Practical Chemistry Dalal Simplified ICSE Class-10
Practical Chemistry Dalal Simplified ICSE Class-10 Solutions Chapter 9:- Solutions of Dr Dalal Simplified ICSE Chapter-9 Practical Chemistry by Dr Viraf and J Dalal for Class 10. Step by step Solutions of Dr Dalal Simplified ICSE Chemistry by Dr Viraf and J Dalal of Practical Chemistry Dalal Simplified .
Practical Chemistry Dalal Simplified ICSE Class-10
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Additional Questions Practical Chemistry Dalal Simplified
The following materials are provided – solutions of cobalt chloride, ammonia, potassium permanganate, lime water, starch-iodide, sodium hydroxide, lead acetate, potassium iodide. Also provided are litmus and filter papers, glowing splinters and glass rods. Using the above how would you distinguish between :
(a) a neutral, acidic and a basic gas
(b) oxygen and hydrogen gas
(c) carbon dioxide and sulphur dioxide gas
(d) chlorine and hydrogen chloride gas
(e) hydrogen sulphide and nitrogen dioxide gas
(f) ammonia and carbon dioxide gas
(g) zinc carbonate and potassium nitrate
(h) hydrated copper sulphate and anhydrous copper sulphate
(i) ammonium sulphate and sodium sulphate.
(a) Neutral gas does not effect litmus paper. Acidic gas turns blue litmus paper red and basic gas turns red litmus blue.
(b) Oxygen is obtained by heating KMNO4 whereas hydrogen gas is obtained with the action of Zn and dil H2SO4.
(c) No effect of CO2 on KMnO4 or K2Cr2O7 whereas SO2 turns K2Cr2O7 from orange to green.
(d) Chlorine decolourises the colouring matter whereas HCl does not.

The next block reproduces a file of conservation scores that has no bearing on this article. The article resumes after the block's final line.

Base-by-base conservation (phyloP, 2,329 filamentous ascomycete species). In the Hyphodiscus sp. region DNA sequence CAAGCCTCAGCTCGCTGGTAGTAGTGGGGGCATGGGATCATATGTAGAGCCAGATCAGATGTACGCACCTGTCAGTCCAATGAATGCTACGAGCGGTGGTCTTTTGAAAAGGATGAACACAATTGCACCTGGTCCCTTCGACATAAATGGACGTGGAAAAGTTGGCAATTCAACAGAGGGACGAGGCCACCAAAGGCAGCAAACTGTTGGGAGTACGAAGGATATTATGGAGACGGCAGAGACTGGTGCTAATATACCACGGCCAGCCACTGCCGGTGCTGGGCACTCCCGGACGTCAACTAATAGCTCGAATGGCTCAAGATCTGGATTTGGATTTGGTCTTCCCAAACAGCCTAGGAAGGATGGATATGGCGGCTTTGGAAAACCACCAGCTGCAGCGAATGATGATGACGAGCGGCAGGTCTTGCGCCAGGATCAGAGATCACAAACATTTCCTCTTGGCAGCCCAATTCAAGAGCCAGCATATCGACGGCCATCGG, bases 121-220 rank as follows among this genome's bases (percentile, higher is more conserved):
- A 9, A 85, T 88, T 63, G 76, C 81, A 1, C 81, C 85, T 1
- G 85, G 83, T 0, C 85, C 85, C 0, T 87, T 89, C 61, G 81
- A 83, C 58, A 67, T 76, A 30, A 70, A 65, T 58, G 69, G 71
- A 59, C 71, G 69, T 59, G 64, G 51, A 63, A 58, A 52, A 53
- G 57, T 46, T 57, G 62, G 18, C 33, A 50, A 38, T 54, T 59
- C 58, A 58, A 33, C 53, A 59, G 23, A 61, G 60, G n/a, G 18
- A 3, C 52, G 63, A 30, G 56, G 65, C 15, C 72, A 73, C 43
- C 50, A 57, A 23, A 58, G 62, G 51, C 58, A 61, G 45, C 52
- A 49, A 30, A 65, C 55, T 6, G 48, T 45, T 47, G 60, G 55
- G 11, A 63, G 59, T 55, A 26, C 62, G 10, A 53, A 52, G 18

(e) H2S gas turns KMnO4 from pink to colourless and NO2 liberates violet vapours with KI.
(f) NH3 turns red litmus blue and S02 turns blue litmus red.
(g) Lime water turns zinc carbonate milky and no effect on potassium nitrate.
(h) Hydrated copper sulphate anhydrous copper sulphate. Take some dry CuSO4 on filter paper. It will be white in colour.
anhydrous copper sulphate white in colour. CuSO4 (white powder)
Now keep it in air for some time, it will absorb water vapous from atmosphers, its colour will change to blue.
(i) Ammonium sulphate and sodium sulphate : When ammonium sulphate is heated with NaOH, gas ammonia is producedwhich turns red litmus blue. But sodium sulphate has no reaction with NaOH.
Give a chemical test to distinguish between the following:
- Sodium carbonate and sodium sulphate
- Potassium chloride and potassium nitrate
- Copper carbonate and copper sulphite
- Lead chloride and lead sulphide
- Iron (II) sulphate and iron (III) sulphate
- Calcium sulphate and zinc sulphate
- Lead nitrate and zinc nitrate
- Copper sulphate and calcium sulphate
- Manganese dioxide and copper (II) oxide
- dil. HCl, dil. HNO3, dil. H2SO4.
(i) Sodium carbonate and sodium sulphate : Add BaCl2 solution to Na2CO3,a white precipitates produced which are soluble in dil. HCl.
(ii) Add cone. H2SO4 to potassium chloride and heat.
colourless gas produced which gives dense-white fumes when a glass rod dipped in ammonia is brought near it.
To the salt solution potassium nitrate, add cone. H2SO4 and copper turnings and heat.
Reddish brown fumes evolved which gives violvet vapours and turns potassium iodide paper brown.
(iii) On adding dilute H2SO4 to copper carbonate acid heating, a colorless odour less gas is evolved which turns lime water milky and has no effect on KMnO4 or K2Cr2O7 solution.
CO2 gas turns lime water milky.
Now add dil. H2SO4 to copper sulphite and heat.
A colourless gas with suffocating odour evolved which turns lime water milky and changes then pink colour of acidified KMnO4 to colourless and orange colour of acidified K2Cr2O7 to clear green.